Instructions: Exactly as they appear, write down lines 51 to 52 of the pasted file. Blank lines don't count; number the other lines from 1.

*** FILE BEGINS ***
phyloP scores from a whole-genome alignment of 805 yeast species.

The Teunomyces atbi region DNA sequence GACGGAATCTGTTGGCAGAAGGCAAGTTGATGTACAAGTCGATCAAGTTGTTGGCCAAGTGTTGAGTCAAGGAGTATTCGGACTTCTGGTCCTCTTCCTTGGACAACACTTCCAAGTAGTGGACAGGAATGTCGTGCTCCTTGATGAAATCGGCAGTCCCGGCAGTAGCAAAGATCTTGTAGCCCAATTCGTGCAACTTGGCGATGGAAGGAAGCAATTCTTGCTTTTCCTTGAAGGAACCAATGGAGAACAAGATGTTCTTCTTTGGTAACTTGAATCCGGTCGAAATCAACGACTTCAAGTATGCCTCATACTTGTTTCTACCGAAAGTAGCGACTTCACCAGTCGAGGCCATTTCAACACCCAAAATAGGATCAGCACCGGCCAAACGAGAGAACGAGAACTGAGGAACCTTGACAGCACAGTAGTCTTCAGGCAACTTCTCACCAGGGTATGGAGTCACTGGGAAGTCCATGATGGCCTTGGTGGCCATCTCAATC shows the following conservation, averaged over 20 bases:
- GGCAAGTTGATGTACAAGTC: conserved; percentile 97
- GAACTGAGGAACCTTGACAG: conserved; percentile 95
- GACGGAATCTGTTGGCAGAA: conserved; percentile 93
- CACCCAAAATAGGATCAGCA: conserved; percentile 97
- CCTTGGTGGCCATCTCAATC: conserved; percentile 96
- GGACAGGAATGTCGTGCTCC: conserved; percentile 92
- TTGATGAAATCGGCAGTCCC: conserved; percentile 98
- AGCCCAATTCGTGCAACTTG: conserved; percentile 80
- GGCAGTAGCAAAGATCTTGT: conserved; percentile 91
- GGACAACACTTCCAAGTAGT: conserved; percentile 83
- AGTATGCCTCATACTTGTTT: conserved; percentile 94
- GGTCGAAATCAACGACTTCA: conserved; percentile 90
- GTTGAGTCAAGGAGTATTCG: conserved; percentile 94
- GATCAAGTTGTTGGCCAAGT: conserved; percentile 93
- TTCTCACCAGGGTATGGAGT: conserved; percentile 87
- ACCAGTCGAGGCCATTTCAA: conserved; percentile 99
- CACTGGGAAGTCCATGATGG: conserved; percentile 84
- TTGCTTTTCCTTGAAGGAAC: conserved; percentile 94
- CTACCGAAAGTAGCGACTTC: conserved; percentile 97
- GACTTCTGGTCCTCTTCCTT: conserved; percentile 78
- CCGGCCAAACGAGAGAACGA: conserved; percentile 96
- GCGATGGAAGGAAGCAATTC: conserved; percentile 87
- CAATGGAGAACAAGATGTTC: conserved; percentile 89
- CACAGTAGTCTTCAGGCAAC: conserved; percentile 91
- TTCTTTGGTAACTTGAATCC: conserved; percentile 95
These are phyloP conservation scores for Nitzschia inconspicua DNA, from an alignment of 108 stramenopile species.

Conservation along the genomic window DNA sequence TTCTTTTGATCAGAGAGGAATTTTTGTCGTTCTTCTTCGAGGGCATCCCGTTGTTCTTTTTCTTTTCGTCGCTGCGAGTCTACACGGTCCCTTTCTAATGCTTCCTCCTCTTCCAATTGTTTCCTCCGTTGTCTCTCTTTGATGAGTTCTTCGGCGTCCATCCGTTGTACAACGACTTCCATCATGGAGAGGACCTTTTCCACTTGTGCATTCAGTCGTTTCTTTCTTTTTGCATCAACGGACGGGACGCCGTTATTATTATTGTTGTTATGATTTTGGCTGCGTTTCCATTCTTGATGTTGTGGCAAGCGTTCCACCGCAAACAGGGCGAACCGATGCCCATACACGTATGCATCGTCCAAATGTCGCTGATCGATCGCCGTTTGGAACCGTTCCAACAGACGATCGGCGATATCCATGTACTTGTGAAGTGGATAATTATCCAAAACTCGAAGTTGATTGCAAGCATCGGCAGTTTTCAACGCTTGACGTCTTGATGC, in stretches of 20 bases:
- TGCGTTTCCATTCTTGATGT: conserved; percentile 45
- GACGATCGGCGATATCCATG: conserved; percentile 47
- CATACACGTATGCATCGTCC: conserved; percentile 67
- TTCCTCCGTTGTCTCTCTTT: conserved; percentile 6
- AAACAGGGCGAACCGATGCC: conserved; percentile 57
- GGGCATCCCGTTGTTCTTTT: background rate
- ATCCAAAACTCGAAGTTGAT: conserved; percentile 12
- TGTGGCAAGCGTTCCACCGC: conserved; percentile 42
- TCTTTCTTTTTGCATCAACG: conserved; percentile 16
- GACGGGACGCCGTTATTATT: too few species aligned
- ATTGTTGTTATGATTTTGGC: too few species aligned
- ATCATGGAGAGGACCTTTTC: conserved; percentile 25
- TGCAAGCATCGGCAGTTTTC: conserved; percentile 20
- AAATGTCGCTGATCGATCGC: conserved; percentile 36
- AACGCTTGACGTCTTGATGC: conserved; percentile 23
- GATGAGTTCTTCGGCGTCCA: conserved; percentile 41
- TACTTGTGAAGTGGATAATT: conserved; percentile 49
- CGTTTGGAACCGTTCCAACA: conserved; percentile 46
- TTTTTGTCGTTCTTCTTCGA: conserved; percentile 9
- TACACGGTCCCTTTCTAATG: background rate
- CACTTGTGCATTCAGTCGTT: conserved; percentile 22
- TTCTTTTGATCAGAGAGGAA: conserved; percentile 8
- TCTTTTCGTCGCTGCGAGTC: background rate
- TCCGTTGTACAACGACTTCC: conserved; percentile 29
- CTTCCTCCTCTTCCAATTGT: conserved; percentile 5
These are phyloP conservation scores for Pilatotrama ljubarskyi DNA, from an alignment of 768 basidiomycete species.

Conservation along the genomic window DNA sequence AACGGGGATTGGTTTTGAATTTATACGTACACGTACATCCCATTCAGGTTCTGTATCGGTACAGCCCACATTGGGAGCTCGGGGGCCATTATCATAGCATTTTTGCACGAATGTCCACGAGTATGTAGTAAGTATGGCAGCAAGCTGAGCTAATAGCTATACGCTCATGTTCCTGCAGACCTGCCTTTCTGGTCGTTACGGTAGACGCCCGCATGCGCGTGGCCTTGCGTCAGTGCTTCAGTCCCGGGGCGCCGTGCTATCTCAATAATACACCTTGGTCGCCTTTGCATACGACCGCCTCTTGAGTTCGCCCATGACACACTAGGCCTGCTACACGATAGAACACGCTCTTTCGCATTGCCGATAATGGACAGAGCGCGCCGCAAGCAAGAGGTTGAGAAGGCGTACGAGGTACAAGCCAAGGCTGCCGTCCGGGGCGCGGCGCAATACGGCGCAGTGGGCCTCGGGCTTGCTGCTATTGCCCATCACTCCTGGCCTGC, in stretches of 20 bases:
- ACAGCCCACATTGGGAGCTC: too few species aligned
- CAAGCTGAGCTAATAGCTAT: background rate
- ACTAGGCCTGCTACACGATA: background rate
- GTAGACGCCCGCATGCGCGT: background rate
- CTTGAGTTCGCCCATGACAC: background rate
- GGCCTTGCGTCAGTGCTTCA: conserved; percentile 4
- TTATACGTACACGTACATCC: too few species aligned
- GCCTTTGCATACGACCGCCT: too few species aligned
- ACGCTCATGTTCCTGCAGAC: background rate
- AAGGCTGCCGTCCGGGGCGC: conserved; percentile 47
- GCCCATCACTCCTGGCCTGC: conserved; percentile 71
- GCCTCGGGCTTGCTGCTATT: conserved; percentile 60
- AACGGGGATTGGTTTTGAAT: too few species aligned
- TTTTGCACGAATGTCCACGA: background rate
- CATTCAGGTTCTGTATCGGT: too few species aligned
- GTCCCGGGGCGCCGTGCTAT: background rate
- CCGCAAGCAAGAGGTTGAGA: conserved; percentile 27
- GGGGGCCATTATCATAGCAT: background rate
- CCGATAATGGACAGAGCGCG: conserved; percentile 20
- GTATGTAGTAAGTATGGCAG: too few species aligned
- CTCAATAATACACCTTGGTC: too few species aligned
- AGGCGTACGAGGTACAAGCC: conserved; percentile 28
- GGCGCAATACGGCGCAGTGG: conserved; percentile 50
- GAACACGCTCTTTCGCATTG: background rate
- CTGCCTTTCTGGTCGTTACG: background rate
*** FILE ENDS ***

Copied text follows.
- TTCTTTTGATCAGAGAGGAA: conserved; percentile 8
- TCTTTTCGTCGCTGCGAGTC: background rate